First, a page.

The Shape of Things to Come BluRay review
From The Grindhouse Cinema Database
Revision as of 22:20, 12 April 2020 by JKData
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In The Shape of Things to Come, the world is devastated by a great robot war, and humanity has re-established itself on Moon and other stars. The most important resource is a radiation-beating drug only harvested on Delta 3. While some sort of rubber-stamp democracy rules over mankind, under the auspices of a wise robot artificial intelligence, it seems as if Omus (Jack Palance), a mad former scientist has taken over Delta 3 with an army of robots, and now he threatens humanity with destruction unless they accept him as their benevolent dictator. Without approval by Senator Smedley (John Ireland), the anxious Dr Caball (Barry Morse), his son Jason (Nicholas Campbell), and young commander, Kim (Anne-Marie Martin), the Senator's daughter, take off in an experimental battleship, to stop Omus from attacking the moon colony again. It’s a dangerous mission which would involve them travelling many light years and possibly rescuing Niki (Carol Lynley), the former director of Delta 3 who has gone underground with a platoon of remaining security forces to resist the robot overlords. With them is a smart little robot droid called Sparks.…..
I’ll be damned, this movie isn’t just corny as hell, but also highly relevant in today’s times. Not only is the idea of AI takeover debated like never before, the idea that a society would trust a machine’s judgment and submit to it all democratic institutions because its judgement has mathematical accuracy, also doesn’t sound so terribly far-fetched. While the movie doesn’t delve too much on these issues, today’s audience won’t be able to see past this obvious political subtext. The rest of the movie is an almost Hitchhiker’s Guide-esque adventure with some inspiration from Star Wars, 2001 and Battlestar Galactica. Not terribly original, but the fun effects and enjoyable dialogue make for a pleasant viewing.
Director George McCowan (Frogs, The Magnificent Seven Ride!) manages to pull of a somewhat boring but constantly surprising little B-sci fi flick that never quite pull itself out of the cheesy ridiculous corner but firmly strides on as an adventure full of great little ideas, honest efforts at production design and credible characters. Harry Alan Towers must have giggled at the result but in the heyday of this kind of sci-fi I am sure it was a guaranteed moneymaker. If you put yourself into that time and place, it doesn't look half as ridiculous however, but even for that time, it was a B movie. And rightly so - but unproblematically so. It's totally entertaining and it doesn't pretend to be anything that it isn't.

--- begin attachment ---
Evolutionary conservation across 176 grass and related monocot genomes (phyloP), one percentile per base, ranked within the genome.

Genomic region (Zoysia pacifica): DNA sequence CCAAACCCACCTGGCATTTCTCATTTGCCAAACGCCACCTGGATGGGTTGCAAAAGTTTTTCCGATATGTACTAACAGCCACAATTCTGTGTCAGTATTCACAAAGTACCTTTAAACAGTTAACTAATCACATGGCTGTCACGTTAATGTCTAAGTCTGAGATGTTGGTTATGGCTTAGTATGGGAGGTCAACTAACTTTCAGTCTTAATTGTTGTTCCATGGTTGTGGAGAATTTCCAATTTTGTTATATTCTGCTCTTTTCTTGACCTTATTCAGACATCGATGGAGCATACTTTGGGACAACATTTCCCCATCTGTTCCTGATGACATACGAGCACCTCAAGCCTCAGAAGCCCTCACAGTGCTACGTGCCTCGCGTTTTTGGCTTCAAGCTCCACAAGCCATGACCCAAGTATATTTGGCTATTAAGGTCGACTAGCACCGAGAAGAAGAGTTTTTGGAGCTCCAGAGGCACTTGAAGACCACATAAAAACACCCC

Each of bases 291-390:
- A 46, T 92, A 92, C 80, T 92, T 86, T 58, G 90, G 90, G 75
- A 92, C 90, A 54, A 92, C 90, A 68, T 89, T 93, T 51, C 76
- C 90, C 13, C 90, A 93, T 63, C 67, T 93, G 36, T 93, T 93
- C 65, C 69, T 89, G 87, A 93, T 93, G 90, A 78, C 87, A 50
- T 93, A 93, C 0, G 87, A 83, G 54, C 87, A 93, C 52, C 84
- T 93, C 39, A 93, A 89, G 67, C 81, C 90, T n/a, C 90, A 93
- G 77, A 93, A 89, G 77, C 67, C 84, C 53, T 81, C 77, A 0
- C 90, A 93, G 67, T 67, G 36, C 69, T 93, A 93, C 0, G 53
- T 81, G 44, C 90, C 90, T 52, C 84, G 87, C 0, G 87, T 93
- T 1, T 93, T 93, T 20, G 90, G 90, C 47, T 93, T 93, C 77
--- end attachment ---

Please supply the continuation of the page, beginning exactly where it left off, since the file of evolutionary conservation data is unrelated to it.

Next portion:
Aside from some rather corky tunes it has a rather catchy theme song, decent camerawork and some interesting production design, as I mentioned above. It does not create as much of a world as some other ambitious sci-fi movies - even Silent Running created more of its own world - but some of the ideas are quite interesting, such as the dome architecture the humans live under. All in all, worth seeing and very entertaining, but not without its flaws, so take it for what it is and enjoy the hell out of it.
On the BluRay: It’s supposed to be a remastered transfer, but honestly the picture looks rather blurry and fuzzy, not very high res. But free of damage and dirt, so it is a clean struck transfer. If you don’t move too close to the screen it’s all fine though, just don’t expect too much along the lines of state of the art 4k material. The aspect ratio isn’t as wide, on my screen I had black bars to the right and left. Audio options are a remastered 5.1 DTS-HD track, a DTS-HD mono track. There are English, French, Spanish subtitles. I watched the 5.1 track, albeit not on a surround sound system. it sounds really great, has some decent depth and fidelity. The original mono track sounds a bit more like watching a TV classic on TV, but for the purists, it's close to how it must have sounded back then.
There's a nice set of extras on the disc. "Jason’s Journey, Interview with Nicholas Campbell” (14min) is an interesting conversation with the co-star remembering the making of this movie (not just good things to tell, well reminiscing can also be hilarious). His name might not sound so familiar but he worked in a lot of flicks that came out at the time, including war movies like A Bridge to Far, etc. “Symphonies in Space, Interview with composer Paul Hoffert” (17min) is worth watching or sure. The music is rather memorable and adds a lot to the movies earnest effort at coming across as a rather ambitious effort. Then there is a French trailer, tv spot, poster and still gallery, press book gallery. Nothing revolutionary but some interesting views on a classic that isn't as well known anymore.
- Region All
- Studio: Blue Underground
- Audio: English 5.1 DTS-HD MA (new mix) and DTS-HD Mono (original track)
- Subtitles: English SDH
- Video: 1.66:1 widescreen 1080p HD (Brand new High Definition transfer from the original camera negative and all-new 5.1 Surround mix)
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Sebastian, co-founder and admin of the Grindhouse Cinema Database (GCDb). He also started The Spaghetti Western Database (SWDb), The Quentin Tarantino Archives, The Robert Rodriguez Archives, Nischenkino and Furious Cinema. Outside of movies, he works on the intersection of technology and policy. He lives in Berlin, Germany.